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Looking for Potholes by Joe Wenke

Source: Meryl L. Moss Media Relations
Paperback, 93 pgs
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Looking for Potholes by Joe Wenke explores the changing fluid world in which live and the fluidity of the relationships we have with one another.  Like in “Then and Now,” it starts off simply discussing how when we are young, we can shoot baskets and drink soda, but when we age we cannot.  But he goes deeper to suggest that as we age we tend to close ourselves off to new experiences and relationships, but also to even those relationships and experiences we already find ourselves in.  “You used to keep going./Now you stop.//We’re here for the moment./No one knows/how long you stay open,/when you close.”  (pg. 3)

Life is full of potholes, those moments where things are thrown off track.  Wenke is adept at twisting subtle insults and jabs into something that can be admirable, like being considered “Choosy” which means the narrator had the fortitude to choose the partner he’s with and calling him choosy.  Wouldn’t you want some who is discerning pick you?  Many of these poems lack a sense of regret, but applaud the sense of acceptance and living in that moment and making it the best.  “Lying Liars” is a poem steeped in irony, with the liars continuing to spin their tales to your face and behind your back because that’s all they know how to do.  But the rub is that the people they speak to don’t believe them, and the liars end up deceiving themselves.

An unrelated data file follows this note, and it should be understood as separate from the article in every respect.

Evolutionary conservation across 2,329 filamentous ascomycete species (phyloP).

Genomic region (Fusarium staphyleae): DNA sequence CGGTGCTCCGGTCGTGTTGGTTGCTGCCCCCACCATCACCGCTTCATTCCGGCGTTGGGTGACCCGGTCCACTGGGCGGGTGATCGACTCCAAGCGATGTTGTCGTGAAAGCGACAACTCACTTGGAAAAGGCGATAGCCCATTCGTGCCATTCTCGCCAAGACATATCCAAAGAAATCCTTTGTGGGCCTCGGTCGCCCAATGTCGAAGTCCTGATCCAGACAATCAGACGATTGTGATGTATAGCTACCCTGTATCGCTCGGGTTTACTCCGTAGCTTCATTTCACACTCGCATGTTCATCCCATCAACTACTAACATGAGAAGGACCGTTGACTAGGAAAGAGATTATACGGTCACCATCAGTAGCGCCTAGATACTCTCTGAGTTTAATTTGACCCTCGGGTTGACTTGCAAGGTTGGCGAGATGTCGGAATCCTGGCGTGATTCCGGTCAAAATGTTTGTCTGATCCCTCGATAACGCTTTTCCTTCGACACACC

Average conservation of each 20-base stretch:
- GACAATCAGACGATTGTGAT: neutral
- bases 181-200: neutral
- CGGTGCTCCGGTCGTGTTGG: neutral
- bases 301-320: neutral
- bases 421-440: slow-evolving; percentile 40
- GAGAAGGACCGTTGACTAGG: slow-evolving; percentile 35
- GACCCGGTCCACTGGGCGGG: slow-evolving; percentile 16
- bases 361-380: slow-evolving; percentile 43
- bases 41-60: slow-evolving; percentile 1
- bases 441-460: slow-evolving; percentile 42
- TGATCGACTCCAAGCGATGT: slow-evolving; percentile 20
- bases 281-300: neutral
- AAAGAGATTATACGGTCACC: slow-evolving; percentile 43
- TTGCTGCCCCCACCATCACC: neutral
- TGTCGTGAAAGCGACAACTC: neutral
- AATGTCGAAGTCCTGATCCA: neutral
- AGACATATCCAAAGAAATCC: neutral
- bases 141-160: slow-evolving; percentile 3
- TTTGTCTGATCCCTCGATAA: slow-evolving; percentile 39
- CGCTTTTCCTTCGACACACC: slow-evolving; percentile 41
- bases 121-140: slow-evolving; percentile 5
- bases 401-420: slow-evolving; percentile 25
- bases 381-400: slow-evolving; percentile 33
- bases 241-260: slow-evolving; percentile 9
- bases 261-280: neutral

The Stranger (pg. 33)

Last night
we saw each other
for the first time
in years.
My fears
of an epic confrontation,
an ugly conflagration
sparked by a chance encounter -- 
the accidental meeting
of two people
who once loved
but then profoundly
hated each other --
were unfounded.
You look at me
for just a moment 
with no change in expression
or sign of recognition
that I could see.
Then you turned away
from me
and walked on --
as if you were
a total stranger.

Looking for Potholes by Joe Wenke is a little bit more serious than Free Air, but these poems are still infused with wit and satire.  The turns of phrase can sometimes catch readers off guard as well, but these poems are well worth the read.

About the Poet:

DR. JOE WENKE, an outspoken and articulate LGBT rights activist, is the owner and managing partner of Xperience, a multi-million dollar marketing communications and production company with offices in New York, Boston and Detroit. He is also the founder and publisher of Trans Über, a publishing company with a focus on LBGT rights and promoting freedom and equality for all people.

He began his career as an editor at the Foundation Center in New York City. He was a speechwriter at Avnet for Tony Hamilton, the founder of the global electronics distribution industry, and wrote speeches for George Conrades, the head of IBM US. As a senior vice president at Caribiner International he served as the company’s lead communications strategist and head of global accounts.

Wenke received an M.A. in English from Pennsylvania State University and a Ph.D. in English from the University of Connecticut. He is a regular columnist in the Huffington Post. His books look into the religious underpinnings of LGBT discrimination in America, including YOU GOT TO BE KIDDING! The Cultural Arsonist’s Satirical Reading of the Bible. His next book, PAPAL BULL: An Ex-Catholic Calls Out the Catholic Church, will be published later this Fall. He is also author of “Mailer’s America” about the lifework of Pulitzer-prize winning American author Norman Mailer.

 

 

 

 

 

  • Anna (Diary of an Eccentric)

    Sounds like an interesting collection!

  • Mystica

    Makes one stop and think.